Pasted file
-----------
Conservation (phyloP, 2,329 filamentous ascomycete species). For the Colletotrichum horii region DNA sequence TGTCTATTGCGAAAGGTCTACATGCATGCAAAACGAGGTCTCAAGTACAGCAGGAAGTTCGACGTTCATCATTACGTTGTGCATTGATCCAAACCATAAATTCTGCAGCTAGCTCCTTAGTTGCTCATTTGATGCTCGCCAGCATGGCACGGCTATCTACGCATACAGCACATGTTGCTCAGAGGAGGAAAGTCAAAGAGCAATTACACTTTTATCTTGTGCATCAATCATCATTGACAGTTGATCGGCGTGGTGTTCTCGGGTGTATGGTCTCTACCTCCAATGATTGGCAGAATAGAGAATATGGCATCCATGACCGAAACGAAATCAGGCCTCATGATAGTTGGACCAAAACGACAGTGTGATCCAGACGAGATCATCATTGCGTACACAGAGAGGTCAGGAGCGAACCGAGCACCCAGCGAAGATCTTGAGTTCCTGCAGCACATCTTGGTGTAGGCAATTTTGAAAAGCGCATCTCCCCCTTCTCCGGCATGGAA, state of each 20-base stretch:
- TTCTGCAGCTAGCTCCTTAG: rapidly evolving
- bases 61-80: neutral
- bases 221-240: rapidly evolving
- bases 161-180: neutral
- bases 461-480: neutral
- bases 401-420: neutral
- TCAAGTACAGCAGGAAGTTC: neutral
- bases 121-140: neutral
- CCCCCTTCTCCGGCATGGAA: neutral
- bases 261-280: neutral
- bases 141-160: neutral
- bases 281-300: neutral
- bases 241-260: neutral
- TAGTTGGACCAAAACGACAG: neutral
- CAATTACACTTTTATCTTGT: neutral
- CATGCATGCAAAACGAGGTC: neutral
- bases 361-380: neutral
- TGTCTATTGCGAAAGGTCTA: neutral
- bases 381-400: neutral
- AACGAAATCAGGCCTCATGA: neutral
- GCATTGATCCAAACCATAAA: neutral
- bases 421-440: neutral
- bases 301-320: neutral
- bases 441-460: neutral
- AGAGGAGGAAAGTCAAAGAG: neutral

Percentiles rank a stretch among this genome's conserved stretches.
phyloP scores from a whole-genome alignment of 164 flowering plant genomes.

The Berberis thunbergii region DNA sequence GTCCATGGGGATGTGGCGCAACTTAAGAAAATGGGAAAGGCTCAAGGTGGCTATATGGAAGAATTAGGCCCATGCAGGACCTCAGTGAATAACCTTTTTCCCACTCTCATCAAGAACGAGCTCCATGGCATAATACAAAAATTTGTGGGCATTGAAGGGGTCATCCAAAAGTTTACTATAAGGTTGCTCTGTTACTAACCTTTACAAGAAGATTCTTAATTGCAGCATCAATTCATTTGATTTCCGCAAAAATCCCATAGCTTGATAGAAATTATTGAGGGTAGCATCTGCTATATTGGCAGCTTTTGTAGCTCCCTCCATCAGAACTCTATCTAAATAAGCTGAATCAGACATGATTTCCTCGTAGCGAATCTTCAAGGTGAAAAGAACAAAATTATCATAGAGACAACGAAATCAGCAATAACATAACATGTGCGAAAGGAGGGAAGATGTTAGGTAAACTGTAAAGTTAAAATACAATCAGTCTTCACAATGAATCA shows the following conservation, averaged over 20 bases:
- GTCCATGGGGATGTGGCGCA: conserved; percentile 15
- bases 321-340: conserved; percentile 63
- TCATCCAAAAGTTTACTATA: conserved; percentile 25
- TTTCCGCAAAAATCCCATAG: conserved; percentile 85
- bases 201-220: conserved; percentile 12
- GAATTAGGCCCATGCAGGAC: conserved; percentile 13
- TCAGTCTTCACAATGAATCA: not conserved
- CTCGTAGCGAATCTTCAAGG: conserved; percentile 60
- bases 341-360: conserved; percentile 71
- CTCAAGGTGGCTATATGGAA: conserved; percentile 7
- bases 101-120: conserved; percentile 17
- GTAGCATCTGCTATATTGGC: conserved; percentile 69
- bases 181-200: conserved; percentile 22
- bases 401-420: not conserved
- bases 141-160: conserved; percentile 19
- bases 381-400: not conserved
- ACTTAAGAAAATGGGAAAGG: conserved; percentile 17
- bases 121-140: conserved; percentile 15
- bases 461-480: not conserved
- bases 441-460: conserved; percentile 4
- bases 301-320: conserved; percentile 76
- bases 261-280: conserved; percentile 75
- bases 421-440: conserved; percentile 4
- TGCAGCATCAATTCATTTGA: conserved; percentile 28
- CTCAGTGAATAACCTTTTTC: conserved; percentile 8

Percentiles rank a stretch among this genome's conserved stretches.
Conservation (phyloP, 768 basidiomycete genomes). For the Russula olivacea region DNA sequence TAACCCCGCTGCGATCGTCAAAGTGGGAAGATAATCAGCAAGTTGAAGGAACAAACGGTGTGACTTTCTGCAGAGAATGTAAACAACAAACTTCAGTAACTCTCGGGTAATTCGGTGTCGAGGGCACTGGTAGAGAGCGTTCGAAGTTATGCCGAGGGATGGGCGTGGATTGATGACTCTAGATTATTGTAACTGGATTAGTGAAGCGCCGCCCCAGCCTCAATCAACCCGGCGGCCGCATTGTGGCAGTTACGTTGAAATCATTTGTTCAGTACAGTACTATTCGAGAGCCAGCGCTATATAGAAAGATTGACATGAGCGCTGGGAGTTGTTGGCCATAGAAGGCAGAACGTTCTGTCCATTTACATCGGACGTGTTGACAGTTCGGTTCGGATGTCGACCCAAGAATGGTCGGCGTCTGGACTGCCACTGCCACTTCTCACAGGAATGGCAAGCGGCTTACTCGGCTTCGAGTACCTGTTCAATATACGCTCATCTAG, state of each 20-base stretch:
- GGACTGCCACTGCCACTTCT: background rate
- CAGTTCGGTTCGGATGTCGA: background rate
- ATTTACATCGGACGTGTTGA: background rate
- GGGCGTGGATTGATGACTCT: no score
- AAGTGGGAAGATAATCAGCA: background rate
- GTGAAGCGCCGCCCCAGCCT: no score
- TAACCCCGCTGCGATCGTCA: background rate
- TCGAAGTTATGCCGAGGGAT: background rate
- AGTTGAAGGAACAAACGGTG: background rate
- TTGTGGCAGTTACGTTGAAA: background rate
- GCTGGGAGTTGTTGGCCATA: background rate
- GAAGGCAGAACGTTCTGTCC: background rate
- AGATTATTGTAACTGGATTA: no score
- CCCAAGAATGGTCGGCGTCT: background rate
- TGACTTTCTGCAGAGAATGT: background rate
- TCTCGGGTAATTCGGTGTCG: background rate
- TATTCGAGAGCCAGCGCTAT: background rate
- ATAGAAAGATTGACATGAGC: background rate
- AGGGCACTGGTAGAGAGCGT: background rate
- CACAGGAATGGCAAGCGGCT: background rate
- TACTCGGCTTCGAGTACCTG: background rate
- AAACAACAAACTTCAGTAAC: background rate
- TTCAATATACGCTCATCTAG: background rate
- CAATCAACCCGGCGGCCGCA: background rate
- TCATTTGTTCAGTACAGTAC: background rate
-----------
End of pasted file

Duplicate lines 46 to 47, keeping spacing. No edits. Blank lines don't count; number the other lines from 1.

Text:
- ACTTAAGAAAATGGGAAAGG: conserved; percentile 17
- bases 121-140: conserved; percentile 15